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No. Let's get into that now.
I told you that I did the Pocketbook of War Humor
for Simon and Schuster, and then Try and Stop Me, which was
designed to be another pocketbook but was changed into a
hardback edition and was the number one on the non-fiction
list for months on end. It's sold in various editions now
close to two million copies. That made me the Joe Miller
of today, and that led to the columns and everything else.
The next book that I did was Shake Well Before Using. That
was also Simon and Schuster.
Like all authors, I got annoyed at my publishers.
They had done a superb job on Try and Stop Me; but Dick
Simon, my old friend, at the time that I did Shake Well
Before Using, first of all, thought as we all do that a
follow-up never does as well by half as the original, and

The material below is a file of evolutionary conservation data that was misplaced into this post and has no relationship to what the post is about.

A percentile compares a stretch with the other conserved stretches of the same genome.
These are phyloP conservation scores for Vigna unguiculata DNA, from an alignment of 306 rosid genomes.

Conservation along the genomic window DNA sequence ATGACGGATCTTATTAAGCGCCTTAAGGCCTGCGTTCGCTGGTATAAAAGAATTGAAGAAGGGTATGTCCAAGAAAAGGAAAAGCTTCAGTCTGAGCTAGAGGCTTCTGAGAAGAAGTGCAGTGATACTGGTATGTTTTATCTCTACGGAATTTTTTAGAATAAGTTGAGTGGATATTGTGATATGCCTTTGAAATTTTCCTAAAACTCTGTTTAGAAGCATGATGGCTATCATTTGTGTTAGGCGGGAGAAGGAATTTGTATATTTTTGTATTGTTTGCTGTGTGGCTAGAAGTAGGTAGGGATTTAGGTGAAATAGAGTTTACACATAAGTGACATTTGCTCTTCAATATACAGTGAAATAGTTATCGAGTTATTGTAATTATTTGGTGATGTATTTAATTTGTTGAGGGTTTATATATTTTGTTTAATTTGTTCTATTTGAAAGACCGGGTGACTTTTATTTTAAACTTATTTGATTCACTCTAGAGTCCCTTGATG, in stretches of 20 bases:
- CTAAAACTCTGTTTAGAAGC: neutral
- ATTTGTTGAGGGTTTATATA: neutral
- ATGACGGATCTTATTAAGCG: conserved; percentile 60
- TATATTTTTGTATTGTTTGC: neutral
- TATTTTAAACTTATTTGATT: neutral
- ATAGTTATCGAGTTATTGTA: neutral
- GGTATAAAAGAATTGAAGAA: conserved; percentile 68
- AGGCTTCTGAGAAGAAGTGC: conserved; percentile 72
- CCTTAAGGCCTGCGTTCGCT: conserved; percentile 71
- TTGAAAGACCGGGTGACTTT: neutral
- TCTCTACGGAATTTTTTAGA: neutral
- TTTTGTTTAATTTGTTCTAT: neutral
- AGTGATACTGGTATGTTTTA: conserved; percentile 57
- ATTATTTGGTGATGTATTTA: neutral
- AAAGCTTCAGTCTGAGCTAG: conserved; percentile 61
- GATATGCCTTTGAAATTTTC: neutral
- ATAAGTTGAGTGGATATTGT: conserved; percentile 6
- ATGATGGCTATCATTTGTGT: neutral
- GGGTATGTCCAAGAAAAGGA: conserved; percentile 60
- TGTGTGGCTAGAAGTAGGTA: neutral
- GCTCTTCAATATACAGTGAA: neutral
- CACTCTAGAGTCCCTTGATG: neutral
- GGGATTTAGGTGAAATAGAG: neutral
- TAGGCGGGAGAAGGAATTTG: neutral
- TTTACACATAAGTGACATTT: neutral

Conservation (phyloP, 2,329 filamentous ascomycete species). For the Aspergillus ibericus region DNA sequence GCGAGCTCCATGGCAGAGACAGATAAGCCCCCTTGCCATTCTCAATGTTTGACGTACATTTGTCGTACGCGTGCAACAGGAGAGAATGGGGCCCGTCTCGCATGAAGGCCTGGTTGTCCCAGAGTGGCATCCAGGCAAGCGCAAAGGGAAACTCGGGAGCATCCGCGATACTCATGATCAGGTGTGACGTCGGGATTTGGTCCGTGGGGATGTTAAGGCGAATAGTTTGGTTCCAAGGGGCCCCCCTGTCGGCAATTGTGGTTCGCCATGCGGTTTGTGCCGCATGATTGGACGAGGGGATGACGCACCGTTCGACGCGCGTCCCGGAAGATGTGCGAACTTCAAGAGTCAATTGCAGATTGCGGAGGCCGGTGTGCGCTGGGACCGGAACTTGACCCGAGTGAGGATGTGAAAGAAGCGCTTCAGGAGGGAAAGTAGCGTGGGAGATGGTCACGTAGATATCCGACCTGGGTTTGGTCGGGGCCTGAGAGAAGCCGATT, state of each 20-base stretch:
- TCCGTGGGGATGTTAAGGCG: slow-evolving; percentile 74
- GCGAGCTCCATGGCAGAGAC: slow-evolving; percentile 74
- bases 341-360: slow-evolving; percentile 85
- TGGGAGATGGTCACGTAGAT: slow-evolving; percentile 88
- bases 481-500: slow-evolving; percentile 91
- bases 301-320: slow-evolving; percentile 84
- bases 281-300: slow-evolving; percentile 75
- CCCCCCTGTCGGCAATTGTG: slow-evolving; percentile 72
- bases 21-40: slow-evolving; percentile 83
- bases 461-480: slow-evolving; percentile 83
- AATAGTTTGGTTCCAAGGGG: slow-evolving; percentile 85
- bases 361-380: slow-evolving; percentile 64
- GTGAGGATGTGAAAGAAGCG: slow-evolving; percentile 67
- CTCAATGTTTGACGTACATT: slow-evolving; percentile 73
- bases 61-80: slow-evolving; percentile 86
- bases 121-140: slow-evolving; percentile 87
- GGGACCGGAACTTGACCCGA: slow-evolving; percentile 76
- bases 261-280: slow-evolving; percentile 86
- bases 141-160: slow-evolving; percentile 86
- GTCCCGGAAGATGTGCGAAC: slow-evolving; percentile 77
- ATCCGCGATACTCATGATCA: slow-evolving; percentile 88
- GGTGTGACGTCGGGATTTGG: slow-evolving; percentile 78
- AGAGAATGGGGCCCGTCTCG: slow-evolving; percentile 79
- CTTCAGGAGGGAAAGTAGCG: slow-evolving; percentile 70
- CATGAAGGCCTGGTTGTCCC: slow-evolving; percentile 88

second, he was now enamored of Billy Rose, who had just
submitted to him a book called Wine, Women, and Song. The
books were somewhat similar in scope--they were both
collections of anecdotes--and all of their attention went,
in my opinion, to the Billy Rose book. I was very miffed.
Like any author--I tell you that authors are all alike,
including me--I hollered that I wasn't getting the redcarpet
treatment that I had gotten with Try and Stop Me. I
made them take big ads and the book ended up as a very big
seller, but I was very miffed. Then came the clincher with
Simon and Schuster. As a result of Try and Stop Me, a
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